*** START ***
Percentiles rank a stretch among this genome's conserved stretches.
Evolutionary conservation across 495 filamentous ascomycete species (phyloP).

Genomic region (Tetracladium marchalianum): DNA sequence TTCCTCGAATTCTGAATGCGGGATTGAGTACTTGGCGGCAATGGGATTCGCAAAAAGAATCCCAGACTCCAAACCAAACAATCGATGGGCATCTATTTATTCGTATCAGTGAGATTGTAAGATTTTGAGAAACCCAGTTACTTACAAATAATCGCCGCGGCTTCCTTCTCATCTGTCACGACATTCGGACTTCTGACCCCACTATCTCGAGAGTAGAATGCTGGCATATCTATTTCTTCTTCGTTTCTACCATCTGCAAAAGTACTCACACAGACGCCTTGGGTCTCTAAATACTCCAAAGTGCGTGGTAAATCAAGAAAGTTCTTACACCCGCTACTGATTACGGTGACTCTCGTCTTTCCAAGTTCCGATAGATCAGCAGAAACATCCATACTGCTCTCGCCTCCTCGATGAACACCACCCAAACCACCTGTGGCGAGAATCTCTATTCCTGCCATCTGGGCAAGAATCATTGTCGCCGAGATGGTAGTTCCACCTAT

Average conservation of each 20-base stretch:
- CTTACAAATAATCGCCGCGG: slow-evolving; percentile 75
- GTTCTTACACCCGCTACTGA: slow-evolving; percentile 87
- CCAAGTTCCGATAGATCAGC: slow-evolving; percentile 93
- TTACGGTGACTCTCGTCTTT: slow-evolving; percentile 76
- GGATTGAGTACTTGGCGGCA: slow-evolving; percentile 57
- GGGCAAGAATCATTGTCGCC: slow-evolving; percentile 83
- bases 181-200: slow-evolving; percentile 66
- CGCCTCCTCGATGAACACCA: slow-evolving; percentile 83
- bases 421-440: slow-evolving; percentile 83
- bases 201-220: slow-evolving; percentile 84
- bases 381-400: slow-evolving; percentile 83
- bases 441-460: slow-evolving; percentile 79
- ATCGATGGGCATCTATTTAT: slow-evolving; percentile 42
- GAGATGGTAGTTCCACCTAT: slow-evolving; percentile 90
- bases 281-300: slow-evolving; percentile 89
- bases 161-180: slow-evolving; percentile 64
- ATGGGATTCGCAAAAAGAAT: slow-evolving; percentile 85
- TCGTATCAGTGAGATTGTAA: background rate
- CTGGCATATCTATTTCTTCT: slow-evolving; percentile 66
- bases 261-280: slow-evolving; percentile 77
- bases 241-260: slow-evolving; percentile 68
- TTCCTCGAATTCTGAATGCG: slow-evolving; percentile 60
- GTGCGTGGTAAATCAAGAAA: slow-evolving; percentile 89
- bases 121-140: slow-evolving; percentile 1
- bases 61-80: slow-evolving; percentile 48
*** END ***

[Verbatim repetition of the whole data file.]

Percentiles rank a stretch among this genome's conserved stretches.
Evolutionary conservation across 495 filamentous ascomycete species (phyloP).

Genomic region (Tetracladium marchalianum): DNA sequence TTCCTCGAATTCTGAATGCGGGATTGAGTACTTGGCGGCAATGGGATTCGCAAAAAGAATCCCAGACTCCAAACCAAACAATCGATGGGCATCTATTTATTCGTATCAGTGAGATTGTAAGATTTTGAGAAACCCAGTTACTTACAAATAATCGCCGCGGCTTCCTTCTCATCTGTCACGACATTCGGACTTCTGACCCCACTATCTCGAGAGTAGAATGCTGGCATATCTATTTCTTCTTCGTTTCTACCATCTGCAAAAGTACTCACACAGACGCCTTGGGTCTCTAAATACTCCAAAGTGCGTGGTAAATCAAGAAAGTTCTTACACCCGCTACTGATTACGGTGACTCTCGTCTTTCCAAGTTCCGATAGATCAGCAGAAACATCCATACTGCTCTCGCCTCCTCGATGAACACCACCCAAACCACCTGTGGCGAGAATCTCTATTCCTGCCATCTGGGCAAGAATCATTGTCGCCGAGATGGTAGTTCCACCTAT

Average conservation of each 20-base stretch:
- CTTACAAATAATCGCCGCGG: slow-evolving; percentile 75
- GTTCTTACACCCGCTACTGA: slow-evolving; percentile 87
- CCAAGTTCCGATAGATCAGC: slow-evolving; percentile 93
- TTACGGTGACTCTCGTCTTT: slow-evolving; percentile 76
- GGATTGAGTACTTGGCGGCA: slow-evolving; percentile 57
- GGGCAAGAATCATTGTCGCC: slow-evolving; percentile 83
- bases 181-200: slow-evolving; percentile 66
- CGCCTCCTCGATGAACACCA: slow-evolving; percentile 83
- bases 421-440: slow-evolving; percentile 83
- bases 201-220: slow-evolving; percentile 84
- bases 381-400: slow-evolving; percentile 83
- bases 441-460: slow-evolving; percentile 79
- ATCGATGGGCATCTATTTAT: slow-evolving; percentile 42
- GAGATGGTAGTTCCACCTAT: slow-evolving; percentile 90
- bases 281-300: slow-evolving; percentile 89
- bases 161-180: slow-evolving; percentile 64
- ATGGGATTCGCAAAAAGAAT: slow-evolving; percentile 85
- TCGTATCAGTGAGATTGTAA: background rate
- CTGGCATATCTATTTCTTCT: slow-evolving; percentile 66
- bases 261-280: slow-evolving; percentile 77
- bases 241-260: slow-evolving; percentile 68
- TTCCTCGAATTCTGAATGCG: slow-evolving; percentile 60
- GTGCGTGGTAAATCAAGAAA: slow-evolving; percentile 89
- bases 121-140: slow-evolving; percentile 1
- bases 61-80: slow-evolving; percentile 48